How to Find a Topic for Ph.D. Research


It is always advisable to identify a real need for improvement or new ideas that will require research.

The following are steps that you can take to find a research topic on doctoral level:

  1. Consider the research that you’ve already done.

Your thesis for a Master’s degree is a good starting point for further research.

It is probably something that you are interested in and have some good knowledge about.

Remember, this time around you will need to create new knowledge and skills.

  • Your own interests are a great source for finding a topic.

List your interests and rank them to find a topic that you are interested in.

Surf the internet.

The topics that you Google is always a good starting point.

Visit the library.

  • Consider current events.

Current news is probably important and already something that somebody else regarded as worth reporting on.

Discuss the news with friends and colleagues.

Listen to what they are afraid of, look forward to, etc.

  • Keep your eyes open and make a note of everyday observations.

Keep your eyes open and listen to what people talk about.

People often talk about their needs and fears.

  • Do not underestimate the value of your personal experiences.

Your personal experiences, challenges, disappointments, and successes in life can be topics for research.

People often have similar experiences and they might need some assistance or guidance, which you can offer them.

Developing your research topic

You will probably need to develop a research topic even after you have found an idea that you like. Such an idea can be developed into a research topic by following seven steps:

Step 1: Select a general topic.

Sometimes somebody else might suggest a topic if you cannot find one.

A lecturer, a sponsor, a family member, a friend might suggest something.

It is not a good idea to choose and develop a topic that you know nothing about.

Step 2: List keywords to help you look for information about the topic.

Keywords can help you find more information on a topic on the internet, in a library or from a lecturer, family member or friend.

Good keywords can save you lots of time and effort.

Keywords can generate new keywords.

Step 3: Get an overview of the topic.

Improve and expand on the idea that you have.

In the beginning, you should collect anything that you can find on the topic of your research.

Do not throw away any information now already – you never know how your research might develop.

Information that does not look relevant now might turn out to be critically important later.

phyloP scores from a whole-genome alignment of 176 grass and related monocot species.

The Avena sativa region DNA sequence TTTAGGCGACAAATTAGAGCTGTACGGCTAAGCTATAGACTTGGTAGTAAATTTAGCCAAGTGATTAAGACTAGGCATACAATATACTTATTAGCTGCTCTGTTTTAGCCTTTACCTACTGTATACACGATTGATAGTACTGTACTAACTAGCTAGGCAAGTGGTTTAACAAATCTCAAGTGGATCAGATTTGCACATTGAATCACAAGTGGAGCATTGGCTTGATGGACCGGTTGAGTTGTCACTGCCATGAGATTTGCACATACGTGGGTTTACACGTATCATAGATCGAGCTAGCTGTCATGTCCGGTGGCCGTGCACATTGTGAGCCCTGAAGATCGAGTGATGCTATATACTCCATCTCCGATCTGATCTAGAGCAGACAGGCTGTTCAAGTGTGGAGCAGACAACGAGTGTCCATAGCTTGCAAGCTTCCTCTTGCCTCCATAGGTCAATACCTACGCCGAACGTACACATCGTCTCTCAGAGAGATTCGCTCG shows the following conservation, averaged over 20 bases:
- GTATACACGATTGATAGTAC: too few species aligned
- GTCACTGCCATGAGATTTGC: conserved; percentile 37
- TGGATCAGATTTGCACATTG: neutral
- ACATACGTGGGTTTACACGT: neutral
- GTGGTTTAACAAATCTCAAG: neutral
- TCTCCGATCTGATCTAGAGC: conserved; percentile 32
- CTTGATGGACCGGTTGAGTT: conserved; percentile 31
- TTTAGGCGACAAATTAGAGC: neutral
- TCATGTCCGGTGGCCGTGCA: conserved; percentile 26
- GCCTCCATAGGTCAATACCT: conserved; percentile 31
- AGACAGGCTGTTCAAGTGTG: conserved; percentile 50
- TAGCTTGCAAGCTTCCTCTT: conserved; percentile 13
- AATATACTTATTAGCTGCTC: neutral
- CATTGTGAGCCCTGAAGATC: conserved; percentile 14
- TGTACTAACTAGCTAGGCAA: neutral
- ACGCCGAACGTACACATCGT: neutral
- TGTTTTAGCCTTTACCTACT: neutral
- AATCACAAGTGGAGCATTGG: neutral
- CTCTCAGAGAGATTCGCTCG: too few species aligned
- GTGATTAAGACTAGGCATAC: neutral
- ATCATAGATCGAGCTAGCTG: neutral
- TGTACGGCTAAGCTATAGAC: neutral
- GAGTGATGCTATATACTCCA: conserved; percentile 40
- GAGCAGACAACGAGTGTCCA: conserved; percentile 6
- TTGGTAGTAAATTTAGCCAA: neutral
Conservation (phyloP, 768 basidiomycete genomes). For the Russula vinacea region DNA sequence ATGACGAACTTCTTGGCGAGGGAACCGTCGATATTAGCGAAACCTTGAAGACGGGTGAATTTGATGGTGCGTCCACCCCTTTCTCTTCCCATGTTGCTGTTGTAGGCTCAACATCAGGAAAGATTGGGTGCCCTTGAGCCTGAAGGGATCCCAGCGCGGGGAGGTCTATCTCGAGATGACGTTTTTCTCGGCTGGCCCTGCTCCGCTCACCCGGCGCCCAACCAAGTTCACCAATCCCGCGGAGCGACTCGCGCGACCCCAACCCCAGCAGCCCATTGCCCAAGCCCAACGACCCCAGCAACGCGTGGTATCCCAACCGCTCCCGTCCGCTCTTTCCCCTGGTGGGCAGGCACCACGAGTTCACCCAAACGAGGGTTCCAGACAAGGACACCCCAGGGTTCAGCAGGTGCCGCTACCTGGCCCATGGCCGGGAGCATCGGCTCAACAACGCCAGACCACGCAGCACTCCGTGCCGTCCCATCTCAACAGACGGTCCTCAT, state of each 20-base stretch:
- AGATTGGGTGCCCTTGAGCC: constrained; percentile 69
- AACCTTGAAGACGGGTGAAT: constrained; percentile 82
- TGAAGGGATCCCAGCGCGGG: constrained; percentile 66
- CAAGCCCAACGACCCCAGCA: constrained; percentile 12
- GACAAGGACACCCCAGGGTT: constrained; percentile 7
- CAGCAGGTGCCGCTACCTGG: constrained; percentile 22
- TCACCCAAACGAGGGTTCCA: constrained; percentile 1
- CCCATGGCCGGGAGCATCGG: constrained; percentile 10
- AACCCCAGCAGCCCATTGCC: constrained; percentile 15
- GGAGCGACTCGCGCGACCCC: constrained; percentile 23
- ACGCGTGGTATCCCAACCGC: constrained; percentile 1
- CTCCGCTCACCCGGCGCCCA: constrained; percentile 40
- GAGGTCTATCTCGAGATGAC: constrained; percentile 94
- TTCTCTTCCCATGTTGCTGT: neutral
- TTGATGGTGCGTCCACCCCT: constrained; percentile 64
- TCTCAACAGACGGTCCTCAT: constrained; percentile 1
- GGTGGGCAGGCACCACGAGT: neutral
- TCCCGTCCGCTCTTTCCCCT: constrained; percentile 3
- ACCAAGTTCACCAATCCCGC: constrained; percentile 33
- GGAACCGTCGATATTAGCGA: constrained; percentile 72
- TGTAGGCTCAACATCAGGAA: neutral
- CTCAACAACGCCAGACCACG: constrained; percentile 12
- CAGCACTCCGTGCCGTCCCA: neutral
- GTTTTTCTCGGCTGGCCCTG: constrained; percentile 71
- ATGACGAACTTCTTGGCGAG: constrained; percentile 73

Besides the more you read about your topic the better will you understand it.

Step 4: Begin to focus the topic into something that you can cover well.

At some stage, you will need to narrow your research down to the important issues that relate to the purpose of the research.

Search for examples and important information – examples will help you with your fieldwork and information is necessary as a theoretical background.

Do not go for volume – focus on quality and relevance.

Step 5: Write a statement of purpose for the focused topic.

Your statement of purpose will guide you through your research.

Focus, focus, focus.

Your statement of purpose will motivate you, help you to formulate your problem statement, question or hypothesis, and help you to work systematically and efficiently.

Step 6: Create subtopic headings for the research.

Subtopics will help you organize your research report in such a manner that your arguments will flow smoothly toward the achievement of your purpose.

Keywords can often be used as subtopics.

You will probably change and delete subtopics as you progress with your research.

Step 7: Brainstorm questions about the focused topic.

Research teams often use brainstorming.

You can also do so, for example by organizing focus groups to discuss salient issues.


You can find a research topic from:

  1. Your previous research.
  2. Other people.
  3. Your personal interest, experiences, observations.
  4. The news.

Once you have decided on a topic, you will need to develop and refine it.

  1. Start by developing a research problem, research question or hypothesis.
  2. Select keywords and use them to gather data.
  3. Focus the topic to make your research viable.
  4. Formulate a purpose for your research.
  5. Break your topic down further into subtopics.
  6. Refine, restructure, add, delete.

You are now on your way with your research.

Remember to focus and to work in a spiral.

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The Research Problem, Question or Hypothesis for a Ph.D. Research Report


Did you notice that some Ph. D. students formulate their research question, statement to impress rather than to explain?

Here is an example of such a myopic research question:

“A Wittsteinian elucidation of the rationalist ontology of mathematics and its epistemological influence on the post-structuralist nature of language.”

A good research problem, question or hypothesis defines the focus of your research project.

The focus should, furthermore, be aimed at achieving the purpose for the research.

The Postgraduate Committee will use the research problem, question or hypothesis to judge if your proposed research topic meets the requirements for academic research on doctoral level.

You will need to narrow your research question, statement or hypothesis down to a project that you will be able to cope with, bearing in mind how much time and funds you have available for the research.